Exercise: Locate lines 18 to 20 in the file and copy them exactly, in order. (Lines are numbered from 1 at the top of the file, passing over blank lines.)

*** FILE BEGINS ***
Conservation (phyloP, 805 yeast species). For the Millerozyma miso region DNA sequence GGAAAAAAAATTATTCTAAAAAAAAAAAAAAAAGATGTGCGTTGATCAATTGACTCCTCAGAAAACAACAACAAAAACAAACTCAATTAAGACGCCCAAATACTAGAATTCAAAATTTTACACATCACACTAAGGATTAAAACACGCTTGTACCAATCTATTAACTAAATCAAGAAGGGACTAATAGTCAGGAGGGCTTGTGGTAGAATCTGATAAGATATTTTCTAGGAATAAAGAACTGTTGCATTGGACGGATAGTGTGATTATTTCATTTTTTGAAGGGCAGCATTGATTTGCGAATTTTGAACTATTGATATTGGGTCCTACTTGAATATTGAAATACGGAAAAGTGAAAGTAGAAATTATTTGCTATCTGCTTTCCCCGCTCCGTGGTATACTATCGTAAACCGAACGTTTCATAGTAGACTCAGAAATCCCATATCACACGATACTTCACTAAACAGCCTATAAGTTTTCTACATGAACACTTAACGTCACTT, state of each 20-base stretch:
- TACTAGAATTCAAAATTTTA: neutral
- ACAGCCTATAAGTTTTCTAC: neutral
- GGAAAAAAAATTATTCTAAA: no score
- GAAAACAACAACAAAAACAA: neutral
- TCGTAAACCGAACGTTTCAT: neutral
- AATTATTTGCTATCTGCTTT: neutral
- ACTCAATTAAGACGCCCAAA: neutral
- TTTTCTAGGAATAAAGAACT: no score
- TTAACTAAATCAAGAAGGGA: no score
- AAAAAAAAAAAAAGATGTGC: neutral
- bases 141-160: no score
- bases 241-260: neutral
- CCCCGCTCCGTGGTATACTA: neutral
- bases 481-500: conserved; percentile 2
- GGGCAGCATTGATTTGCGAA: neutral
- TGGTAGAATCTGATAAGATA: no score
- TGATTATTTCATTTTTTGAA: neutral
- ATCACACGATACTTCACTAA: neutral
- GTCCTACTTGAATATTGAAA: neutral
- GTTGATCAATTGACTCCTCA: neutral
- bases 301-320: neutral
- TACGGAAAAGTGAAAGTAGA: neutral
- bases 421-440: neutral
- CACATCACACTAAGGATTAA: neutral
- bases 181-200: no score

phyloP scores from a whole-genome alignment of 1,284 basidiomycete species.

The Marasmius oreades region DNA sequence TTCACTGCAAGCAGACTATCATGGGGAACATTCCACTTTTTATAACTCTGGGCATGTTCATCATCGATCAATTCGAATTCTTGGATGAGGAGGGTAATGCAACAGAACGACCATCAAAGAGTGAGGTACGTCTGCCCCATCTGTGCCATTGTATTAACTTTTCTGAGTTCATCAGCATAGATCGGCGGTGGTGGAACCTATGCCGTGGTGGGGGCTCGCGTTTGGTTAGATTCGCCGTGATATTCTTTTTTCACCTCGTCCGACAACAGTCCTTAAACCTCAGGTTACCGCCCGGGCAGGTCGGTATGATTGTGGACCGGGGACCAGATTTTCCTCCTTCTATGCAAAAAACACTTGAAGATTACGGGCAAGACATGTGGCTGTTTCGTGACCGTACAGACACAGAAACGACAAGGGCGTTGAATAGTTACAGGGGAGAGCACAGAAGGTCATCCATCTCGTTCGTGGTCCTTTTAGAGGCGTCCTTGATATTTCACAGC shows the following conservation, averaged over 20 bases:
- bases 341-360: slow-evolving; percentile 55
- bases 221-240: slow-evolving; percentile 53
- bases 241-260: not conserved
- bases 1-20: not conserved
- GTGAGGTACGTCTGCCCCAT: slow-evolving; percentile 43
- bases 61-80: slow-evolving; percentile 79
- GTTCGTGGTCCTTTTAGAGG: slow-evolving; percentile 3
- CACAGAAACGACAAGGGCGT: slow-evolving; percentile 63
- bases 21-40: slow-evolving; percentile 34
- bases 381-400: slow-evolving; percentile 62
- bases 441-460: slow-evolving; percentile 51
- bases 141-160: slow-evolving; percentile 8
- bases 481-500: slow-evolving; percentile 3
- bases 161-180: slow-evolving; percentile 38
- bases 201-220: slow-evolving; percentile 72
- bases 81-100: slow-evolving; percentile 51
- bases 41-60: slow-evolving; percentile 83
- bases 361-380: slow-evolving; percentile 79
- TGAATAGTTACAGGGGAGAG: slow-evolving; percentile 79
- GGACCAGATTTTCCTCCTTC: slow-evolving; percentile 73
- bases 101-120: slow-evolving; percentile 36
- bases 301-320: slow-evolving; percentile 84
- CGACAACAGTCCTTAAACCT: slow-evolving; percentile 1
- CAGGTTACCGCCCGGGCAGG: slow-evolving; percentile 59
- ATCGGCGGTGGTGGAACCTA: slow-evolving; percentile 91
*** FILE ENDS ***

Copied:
- TGATTATTTCATTTTTTGAA: neutral
- ATCACACGATACTTCACTAA: neutral
- GTCCTACTTGAATATTGAAA: neutral